The days of chasing down white-hat security researchers with packs of lawyers like they were criminals is long behind us – or is it? A new story out of Canada suggests that “killing the messenger” is still the preferred response of some organizations when presented with inconvenient truths about shoddy and insecure software.
According to a story in Sunday’s National Post, a 20 year-old student at Dawson College has been expelled after he discovered and responsibly disclosed a gaping security hole in a management platform used by Dawson and many of Quebec’s General and Vocational Colleges” (or CEGEPs), which server around 250,000 students.
Ahmed Al-Khabaz, a student in Dawson’s Computer Science program discovered the flaw while designing a mobile application to give students easier access to the campus’s Omnivox program, which is used to manage a wide range of student services. In an interview with National Post, Al-Khabaz said that security hole was the product of sloppy coding and would allow someone with “basic knowledge of computers” to easily get access to any student’s Omnivox account, which contains a wide range of sensitive personal information.
CEGEPs are similar to junior colleges in the United States – offering the equivalent of grades 12 and 13 for students after high school, but before university. They offer a wide range of courses and pre-professional training, according to Mathieu Perron, a staff member at the Dawson Student Union, who is representing Al-Khabaz.
Dawson has around 10,500 student. The College last made the news in September, 2006, when a 25 year-old man, Kimveer Gill, went on a shooting rampage at the college, killing one person and injuring 19 others, before taking his own life.
The Omnivox system is the main student and faculty portal, providing a way to communicate and access grades, class schedules and assignments, Perron said. While working on his mobile application to access Omnivox, Al-Khabaz discovered that the system used an insecure method to generate unique account IDs. Simply by knowing a student’s school ID or a staff member’s employee ID, Al-Khabaz realized that he could access their Omnivox account, Perron told The Security Ledger.
After discovering the hole, Al-Khabaz followed so-called “responsible disclosure” protocol: bringing it to the attention of Dawson’s Director of Information Services and Technology, who promised to address the issue with Skytech, which makes Omnivox, and have the issue addressed. Al-Khabaz was reportedly thanked by Dawson staff for disclosing the hole.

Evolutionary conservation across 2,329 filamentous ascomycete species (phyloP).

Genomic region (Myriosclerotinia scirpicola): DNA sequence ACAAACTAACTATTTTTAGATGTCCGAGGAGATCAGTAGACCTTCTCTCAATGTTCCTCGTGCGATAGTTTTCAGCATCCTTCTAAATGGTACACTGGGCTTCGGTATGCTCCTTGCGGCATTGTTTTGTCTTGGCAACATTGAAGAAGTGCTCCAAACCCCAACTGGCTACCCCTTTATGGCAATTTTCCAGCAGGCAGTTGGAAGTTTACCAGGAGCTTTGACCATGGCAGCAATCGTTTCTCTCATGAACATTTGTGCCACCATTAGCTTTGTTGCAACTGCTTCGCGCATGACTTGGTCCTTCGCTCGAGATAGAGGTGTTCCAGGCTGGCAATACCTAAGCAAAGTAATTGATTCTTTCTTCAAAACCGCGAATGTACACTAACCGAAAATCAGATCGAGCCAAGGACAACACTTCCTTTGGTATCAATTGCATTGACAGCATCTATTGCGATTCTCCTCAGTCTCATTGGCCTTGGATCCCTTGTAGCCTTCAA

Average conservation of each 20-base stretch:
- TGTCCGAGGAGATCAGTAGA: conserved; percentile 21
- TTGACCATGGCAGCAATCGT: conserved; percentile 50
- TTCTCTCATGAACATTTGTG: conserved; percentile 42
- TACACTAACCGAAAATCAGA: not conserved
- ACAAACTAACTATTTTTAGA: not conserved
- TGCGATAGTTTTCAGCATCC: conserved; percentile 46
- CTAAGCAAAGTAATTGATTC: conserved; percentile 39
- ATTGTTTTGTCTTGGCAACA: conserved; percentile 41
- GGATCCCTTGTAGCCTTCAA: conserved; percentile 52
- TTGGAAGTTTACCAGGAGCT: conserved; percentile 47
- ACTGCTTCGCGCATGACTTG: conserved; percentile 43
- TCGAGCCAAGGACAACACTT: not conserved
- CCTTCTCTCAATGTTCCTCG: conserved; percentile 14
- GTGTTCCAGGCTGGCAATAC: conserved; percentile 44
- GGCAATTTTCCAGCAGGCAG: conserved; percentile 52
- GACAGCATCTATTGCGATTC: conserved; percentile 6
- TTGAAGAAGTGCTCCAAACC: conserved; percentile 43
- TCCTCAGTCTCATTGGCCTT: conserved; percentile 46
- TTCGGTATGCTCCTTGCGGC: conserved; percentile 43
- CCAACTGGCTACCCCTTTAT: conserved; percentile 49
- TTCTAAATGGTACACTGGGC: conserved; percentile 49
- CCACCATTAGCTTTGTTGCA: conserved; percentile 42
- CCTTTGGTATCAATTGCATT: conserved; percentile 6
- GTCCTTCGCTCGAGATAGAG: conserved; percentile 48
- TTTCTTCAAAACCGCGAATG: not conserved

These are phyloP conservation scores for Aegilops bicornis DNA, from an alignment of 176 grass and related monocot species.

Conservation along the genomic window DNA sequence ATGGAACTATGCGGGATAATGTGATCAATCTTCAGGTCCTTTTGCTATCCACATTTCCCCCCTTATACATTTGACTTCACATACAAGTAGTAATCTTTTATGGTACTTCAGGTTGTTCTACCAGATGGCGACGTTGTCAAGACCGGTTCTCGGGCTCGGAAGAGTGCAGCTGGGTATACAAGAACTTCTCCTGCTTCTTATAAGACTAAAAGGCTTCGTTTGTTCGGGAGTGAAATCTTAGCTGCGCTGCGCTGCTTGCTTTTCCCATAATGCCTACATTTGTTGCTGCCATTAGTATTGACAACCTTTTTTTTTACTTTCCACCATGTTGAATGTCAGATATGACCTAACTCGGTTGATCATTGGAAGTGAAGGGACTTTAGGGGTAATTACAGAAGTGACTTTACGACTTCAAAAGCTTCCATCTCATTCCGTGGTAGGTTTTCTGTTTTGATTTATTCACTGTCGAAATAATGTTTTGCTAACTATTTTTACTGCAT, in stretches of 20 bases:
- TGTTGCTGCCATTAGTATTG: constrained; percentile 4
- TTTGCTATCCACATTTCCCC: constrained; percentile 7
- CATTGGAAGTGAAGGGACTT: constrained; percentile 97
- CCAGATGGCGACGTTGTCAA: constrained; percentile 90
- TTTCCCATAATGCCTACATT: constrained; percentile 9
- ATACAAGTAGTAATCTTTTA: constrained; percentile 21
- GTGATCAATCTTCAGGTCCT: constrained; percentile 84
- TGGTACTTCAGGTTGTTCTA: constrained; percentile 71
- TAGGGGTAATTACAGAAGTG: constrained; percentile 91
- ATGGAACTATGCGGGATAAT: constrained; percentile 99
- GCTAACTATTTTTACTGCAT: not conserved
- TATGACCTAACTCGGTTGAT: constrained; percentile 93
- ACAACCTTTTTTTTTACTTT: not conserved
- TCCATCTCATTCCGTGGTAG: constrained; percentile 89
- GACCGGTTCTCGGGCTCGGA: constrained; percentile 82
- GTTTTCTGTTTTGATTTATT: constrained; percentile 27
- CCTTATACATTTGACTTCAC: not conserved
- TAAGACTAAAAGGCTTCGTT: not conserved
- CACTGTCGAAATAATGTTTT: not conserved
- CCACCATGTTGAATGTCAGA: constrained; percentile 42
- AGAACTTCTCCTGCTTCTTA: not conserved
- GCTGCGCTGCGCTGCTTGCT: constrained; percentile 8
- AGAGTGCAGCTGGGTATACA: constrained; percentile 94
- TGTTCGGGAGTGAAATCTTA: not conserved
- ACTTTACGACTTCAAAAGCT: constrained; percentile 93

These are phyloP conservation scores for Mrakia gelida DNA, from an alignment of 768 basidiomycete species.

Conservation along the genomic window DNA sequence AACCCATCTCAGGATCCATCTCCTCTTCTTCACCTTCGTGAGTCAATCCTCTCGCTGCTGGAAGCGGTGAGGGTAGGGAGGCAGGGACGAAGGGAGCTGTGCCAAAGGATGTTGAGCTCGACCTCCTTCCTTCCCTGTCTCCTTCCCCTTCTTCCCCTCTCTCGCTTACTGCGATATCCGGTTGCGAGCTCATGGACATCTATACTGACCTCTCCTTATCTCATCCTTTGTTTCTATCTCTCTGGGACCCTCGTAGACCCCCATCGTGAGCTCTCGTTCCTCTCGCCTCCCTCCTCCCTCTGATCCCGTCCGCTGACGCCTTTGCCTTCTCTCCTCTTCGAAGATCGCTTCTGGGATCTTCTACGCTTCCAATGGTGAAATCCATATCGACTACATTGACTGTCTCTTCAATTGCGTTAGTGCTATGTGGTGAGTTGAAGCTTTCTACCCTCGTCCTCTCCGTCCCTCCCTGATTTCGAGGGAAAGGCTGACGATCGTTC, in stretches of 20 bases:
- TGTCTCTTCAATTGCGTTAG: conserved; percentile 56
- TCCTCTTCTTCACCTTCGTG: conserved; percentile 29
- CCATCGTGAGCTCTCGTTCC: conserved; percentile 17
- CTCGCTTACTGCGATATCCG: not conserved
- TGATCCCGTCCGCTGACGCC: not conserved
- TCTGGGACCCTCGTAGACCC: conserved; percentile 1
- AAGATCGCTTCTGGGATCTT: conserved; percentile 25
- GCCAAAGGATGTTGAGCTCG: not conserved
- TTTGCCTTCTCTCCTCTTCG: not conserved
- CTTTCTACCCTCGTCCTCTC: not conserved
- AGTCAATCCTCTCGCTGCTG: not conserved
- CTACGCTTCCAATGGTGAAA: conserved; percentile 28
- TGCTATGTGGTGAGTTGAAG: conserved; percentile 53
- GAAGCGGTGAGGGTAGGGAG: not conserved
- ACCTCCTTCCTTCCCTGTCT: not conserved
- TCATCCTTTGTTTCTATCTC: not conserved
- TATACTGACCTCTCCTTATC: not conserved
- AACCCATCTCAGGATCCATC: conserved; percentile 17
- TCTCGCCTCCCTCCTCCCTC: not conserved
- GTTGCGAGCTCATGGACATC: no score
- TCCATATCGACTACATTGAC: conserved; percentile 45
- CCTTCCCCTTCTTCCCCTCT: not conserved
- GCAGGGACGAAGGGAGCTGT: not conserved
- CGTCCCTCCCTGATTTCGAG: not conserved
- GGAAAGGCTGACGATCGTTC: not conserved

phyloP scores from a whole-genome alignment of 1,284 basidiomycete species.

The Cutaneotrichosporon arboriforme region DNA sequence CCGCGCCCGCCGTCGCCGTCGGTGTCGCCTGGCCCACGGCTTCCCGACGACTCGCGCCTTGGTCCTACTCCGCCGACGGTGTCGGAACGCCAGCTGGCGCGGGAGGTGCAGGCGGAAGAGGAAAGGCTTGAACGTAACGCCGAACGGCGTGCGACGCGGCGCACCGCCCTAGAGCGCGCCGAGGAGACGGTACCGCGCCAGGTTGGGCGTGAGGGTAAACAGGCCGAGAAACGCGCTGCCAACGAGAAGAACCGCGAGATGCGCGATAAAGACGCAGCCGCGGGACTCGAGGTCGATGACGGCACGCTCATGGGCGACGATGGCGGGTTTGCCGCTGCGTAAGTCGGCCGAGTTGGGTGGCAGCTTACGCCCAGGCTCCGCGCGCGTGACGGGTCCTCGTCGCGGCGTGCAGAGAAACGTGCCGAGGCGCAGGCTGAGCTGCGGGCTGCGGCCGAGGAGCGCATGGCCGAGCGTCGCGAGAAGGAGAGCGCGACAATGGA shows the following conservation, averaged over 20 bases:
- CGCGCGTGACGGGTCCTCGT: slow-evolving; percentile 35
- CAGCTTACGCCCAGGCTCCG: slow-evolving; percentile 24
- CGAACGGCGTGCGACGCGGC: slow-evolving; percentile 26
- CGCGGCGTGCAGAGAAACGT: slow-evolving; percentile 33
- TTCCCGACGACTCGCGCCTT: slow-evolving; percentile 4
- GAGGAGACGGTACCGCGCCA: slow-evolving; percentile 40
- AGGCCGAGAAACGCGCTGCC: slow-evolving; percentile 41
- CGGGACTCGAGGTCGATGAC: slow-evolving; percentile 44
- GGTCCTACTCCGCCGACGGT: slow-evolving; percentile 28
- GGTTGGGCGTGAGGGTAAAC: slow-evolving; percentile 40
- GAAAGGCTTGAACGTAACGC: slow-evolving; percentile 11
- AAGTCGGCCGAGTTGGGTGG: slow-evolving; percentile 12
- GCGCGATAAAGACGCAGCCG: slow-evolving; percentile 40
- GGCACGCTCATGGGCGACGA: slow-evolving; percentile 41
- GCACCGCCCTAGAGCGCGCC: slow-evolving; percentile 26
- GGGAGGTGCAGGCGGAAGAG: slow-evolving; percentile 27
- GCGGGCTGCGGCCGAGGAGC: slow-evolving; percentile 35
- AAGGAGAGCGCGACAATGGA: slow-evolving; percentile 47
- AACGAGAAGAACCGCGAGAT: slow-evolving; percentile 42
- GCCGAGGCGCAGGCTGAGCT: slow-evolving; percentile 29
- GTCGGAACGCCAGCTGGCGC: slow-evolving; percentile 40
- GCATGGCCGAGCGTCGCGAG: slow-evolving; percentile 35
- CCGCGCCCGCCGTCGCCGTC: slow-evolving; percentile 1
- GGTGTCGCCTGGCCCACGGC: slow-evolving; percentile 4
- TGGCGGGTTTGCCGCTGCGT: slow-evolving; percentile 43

After that, things took a strange turn. When Al-Khabaz, some time later, used a free, online web scanner from the firm Acunetix to scan Skytech’s Omnivox system from his home computer to see if the hole had been fixed, it raised the ire of Skytech’s president, Edouard Taza, who warned Al-Khabaz that he was conducting a cyber attack that could land him in jail. In an interview with the Post, Al-Khabaz said Taza threatened to have him arrested by the Royal Canadian Mounted Police (RCMP) unless he signed a non-disclosure agreement designed to stop him from talking about the company’s software.
Speaking to the Post, Taza acknowledged mentioning legal consequences to Al-Khabaz, but denied threatening the 20 year-old. Al-Khabaz, he said, should not have scanned Skytech’s systems without the company’s permission.
Shortly thereafter, Al-Khabaz faced a disciplinary hearing with Dawson’s Dean, Dianne Gauvin and his program coordinator, Ken Fogel over his decision to test Omnivox for the fix. Following that, 14 of 15 professors in the Dawson computer science department voted to expel Al-Khabaz and he was dismissed. Subsequent appeals to academic dean and director of the school were denied.
A statement on the College’s web site said that the College stands by its decision and its policies “regarding academic integrity and professional code of conduct.” Citing Quebec’s provincial privacy laws, Dawson said it was prohibited from discussing the details of a student’s file with the media, but that it uses due process and diligence in every case. The College took issue with the National Post article, which it called inaccurate, and defended its treatment of Al-Khabaz.
“The process which leads to expulsion includes a step in which a student is issued an advisory to cease and desist the activities for which he or she is being sanctioned, particularly in the area of professional code of conduct. Conditions for remaining in the College on good terms are clearly explained in person to the student. When this directive is contravened by the student by engaging in additional activities of the same sort, the College has no recourse but to take appropriate measures to sanction the student,” the College said. Al-Khabaz violated the professional code of conduct of the Computer Science program of which he was a part. That policy states that students are”expected to exhibit behaviour appropriate to the profession. Appropriate behaviour must be displayed in all activities associated with the program, in classrooms, labs, during the internship, in relations with fellow students, staff, faculty, employers and clients.”
Of course, the College’s conclusion that pen testing web applications is unprofessional might strike some as funny. And Perron notes that Al-Khabaz says he was given a Omnivox test server to use by the college and conducted his scans of Omnivox from a personal computer located in his parents’ apartment, not using school resources.
Perron said that Al-Khabaz has already received job offerings assuming he is not reinstated. In the meantime, the Student Union says sentiment on campus and in Montreal is that Dawson overreacted in expelling Al-Khabaz. The Union is hoping to appeal to the administration to reverse its decision.